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Pardee-Morris House—beautifully restored and preserved home near Lighthouse Point Park shows you what life was like for a prominent New Haven family in the 1700s. The home is maintained and run by the New Haven Colony Historical Society, and is open weekends June through August. After your tour of the museum, walk around the park to enjoy a panorama of Long Island Sound.
Named after the fraternal brotherhood, the Knights of Columbus museum is one of the finest religiously themed museums in America. Situated beside the Supreme Council office, the museum strives to put the various activities of the Knights of Columbus fraternity into the forefront of the world. The numerous material sources and artifacts pertaining to the fraternity are on show in this Columbus Plaza museum.
Eli Whitney was an idealist and visionary who has been forgiven the unwitting consequences of his brilliant inventions; the cotton gin turned slavery from a tottering institution into a thriving business, and the milling machine gave rise to the horrific abuses of American industry. The museum occupies several buildings erected by Whitney as a model for a factory town, and preserves the roots of the industrial revolution that changed the country and the world.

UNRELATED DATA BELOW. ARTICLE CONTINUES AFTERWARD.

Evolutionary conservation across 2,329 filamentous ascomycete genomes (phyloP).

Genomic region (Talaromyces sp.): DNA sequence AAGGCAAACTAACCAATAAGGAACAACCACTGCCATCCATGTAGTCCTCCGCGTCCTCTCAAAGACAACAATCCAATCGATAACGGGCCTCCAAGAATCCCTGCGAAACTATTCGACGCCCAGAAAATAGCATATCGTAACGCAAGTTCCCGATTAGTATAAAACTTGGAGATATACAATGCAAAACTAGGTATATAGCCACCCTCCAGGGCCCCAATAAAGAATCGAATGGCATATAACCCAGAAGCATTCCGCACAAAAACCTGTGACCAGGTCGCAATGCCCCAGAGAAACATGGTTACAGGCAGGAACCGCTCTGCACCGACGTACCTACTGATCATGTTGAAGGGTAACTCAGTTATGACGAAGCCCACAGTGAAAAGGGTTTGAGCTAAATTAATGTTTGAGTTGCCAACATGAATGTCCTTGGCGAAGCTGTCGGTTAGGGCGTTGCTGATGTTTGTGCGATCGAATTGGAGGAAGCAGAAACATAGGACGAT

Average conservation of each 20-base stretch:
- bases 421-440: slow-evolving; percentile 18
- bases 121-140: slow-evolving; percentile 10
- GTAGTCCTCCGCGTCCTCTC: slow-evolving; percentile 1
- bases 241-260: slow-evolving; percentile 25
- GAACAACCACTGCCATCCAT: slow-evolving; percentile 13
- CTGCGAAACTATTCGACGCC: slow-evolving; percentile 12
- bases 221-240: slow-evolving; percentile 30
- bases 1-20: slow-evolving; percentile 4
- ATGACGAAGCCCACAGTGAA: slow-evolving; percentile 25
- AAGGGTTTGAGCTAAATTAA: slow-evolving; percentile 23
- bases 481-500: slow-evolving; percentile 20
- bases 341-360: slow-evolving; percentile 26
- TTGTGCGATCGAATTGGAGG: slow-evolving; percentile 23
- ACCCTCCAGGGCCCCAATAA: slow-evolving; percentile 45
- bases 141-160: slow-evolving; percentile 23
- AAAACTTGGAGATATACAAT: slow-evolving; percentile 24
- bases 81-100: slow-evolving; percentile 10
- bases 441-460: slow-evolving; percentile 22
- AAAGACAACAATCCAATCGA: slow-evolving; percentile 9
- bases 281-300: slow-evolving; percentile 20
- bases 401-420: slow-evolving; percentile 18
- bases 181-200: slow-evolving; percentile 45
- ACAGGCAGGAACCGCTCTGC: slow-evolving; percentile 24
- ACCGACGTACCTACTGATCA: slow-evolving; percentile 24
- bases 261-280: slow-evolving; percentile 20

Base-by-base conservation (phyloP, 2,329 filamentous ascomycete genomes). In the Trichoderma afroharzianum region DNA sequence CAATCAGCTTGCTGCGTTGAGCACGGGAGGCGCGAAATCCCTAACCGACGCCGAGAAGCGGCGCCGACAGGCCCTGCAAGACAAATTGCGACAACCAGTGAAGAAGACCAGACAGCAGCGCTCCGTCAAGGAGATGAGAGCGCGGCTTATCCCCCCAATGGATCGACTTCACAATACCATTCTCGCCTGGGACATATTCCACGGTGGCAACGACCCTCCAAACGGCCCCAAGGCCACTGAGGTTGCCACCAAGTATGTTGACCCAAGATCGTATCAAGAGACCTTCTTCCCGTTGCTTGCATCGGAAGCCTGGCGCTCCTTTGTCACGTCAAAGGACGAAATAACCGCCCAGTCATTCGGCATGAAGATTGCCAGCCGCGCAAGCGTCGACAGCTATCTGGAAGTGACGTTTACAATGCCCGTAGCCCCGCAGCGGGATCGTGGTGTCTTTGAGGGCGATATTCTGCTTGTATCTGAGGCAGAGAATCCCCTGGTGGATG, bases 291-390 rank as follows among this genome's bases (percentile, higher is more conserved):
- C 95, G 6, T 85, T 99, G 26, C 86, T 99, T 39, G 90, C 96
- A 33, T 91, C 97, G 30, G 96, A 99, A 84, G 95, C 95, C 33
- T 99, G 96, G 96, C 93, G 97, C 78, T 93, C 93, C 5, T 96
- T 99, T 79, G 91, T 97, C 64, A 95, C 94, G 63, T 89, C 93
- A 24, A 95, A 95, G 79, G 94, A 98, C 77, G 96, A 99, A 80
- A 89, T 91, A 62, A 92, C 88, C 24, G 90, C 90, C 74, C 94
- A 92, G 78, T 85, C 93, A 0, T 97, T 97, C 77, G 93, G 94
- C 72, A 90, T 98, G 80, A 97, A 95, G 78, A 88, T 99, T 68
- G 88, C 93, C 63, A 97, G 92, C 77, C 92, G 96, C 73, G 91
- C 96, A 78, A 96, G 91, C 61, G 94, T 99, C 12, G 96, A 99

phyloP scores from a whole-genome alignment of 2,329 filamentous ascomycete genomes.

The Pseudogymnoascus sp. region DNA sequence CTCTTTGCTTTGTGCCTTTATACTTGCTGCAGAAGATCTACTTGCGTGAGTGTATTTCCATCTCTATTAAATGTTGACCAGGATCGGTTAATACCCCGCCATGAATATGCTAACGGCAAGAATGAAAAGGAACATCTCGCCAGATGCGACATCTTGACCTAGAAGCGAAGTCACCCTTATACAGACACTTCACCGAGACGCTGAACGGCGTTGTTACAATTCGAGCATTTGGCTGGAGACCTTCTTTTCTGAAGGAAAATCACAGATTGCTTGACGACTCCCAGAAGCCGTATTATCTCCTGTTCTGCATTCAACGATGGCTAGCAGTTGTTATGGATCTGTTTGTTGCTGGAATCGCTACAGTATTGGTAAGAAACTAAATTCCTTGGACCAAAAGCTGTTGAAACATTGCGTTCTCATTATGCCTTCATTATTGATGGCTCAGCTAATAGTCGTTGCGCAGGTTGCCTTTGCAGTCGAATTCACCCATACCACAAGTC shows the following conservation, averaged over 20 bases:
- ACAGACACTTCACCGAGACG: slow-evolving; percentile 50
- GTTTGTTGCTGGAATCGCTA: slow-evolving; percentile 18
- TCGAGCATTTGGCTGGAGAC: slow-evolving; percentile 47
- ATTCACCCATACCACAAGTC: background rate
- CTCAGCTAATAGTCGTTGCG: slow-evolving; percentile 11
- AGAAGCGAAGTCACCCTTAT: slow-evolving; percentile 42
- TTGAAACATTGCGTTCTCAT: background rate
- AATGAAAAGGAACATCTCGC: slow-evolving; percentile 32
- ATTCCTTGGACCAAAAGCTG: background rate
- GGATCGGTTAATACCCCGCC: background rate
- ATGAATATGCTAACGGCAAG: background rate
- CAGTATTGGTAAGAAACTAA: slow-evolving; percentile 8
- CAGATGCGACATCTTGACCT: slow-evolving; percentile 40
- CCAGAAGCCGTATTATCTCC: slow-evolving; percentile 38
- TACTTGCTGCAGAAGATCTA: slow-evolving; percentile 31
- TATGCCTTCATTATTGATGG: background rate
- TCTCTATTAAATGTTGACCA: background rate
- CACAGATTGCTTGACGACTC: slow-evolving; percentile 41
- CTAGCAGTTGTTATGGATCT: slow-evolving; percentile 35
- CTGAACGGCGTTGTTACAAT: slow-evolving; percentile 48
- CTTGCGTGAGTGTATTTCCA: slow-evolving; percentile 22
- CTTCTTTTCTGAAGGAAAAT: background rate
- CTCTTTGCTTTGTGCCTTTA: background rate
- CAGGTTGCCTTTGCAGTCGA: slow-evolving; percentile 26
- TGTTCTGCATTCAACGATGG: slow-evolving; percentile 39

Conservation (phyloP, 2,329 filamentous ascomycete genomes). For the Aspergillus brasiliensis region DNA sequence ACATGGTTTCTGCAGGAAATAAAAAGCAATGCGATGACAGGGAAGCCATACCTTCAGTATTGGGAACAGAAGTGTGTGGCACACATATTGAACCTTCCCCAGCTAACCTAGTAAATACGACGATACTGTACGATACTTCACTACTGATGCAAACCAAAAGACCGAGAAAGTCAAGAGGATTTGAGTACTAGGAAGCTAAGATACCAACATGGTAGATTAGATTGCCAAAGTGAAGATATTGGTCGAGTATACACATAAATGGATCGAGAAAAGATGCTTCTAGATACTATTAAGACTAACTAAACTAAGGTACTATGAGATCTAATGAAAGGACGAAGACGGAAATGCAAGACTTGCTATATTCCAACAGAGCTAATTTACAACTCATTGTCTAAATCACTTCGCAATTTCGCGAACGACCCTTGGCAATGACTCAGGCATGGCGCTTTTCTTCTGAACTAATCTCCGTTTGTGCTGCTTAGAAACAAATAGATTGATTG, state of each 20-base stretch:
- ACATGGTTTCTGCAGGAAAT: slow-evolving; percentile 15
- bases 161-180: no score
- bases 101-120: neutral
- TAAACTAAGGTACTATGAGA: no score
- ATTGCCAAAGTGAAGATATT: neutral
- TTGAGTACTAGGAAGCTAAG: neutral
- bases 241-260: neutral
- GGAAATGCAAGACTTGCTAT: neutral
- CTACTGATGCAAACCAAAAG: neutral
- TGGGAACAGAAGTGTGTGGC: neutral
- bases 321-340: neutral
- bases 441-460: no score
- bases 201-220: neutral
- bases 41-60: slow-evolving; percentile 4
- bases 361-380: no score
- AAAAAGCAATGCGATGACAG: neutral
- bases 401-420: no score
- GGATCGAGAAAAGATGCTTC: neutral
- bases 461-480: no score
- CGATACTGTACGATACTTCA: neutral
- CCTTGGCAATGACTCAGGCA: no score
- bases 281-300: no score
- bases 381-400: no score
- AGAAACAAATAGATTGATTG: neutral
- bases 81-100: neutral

The Deacon John Grave House has been the home of seven generations of the Grave family. In 1983, the Deacon John Grave Foundation was founded to avoid demolition of this wooden frame house. Currently a museum, it hosts interesting events throughout the year. Check website for details.
Established in the year 1862, the New Haven Museum is one of the best spots in the city, especially if you want to gain brief knowledge about the local history. The museum comprises of a collection of artifacts from throughout New Haven’s history. Historic art, photographs, period furniture and more are all stocked under one roof here. The museum also hosts various temporary exhibitions as well as cultural programs through the year. Within the museum, you can also take a tour of The Whitney Research Library, that boasts of a collection of rare books and more than than 300 manuscript collections among other historic records and elements. Open five days a week, the New Haven Museum is a perfect place to gather some local historic knowledge.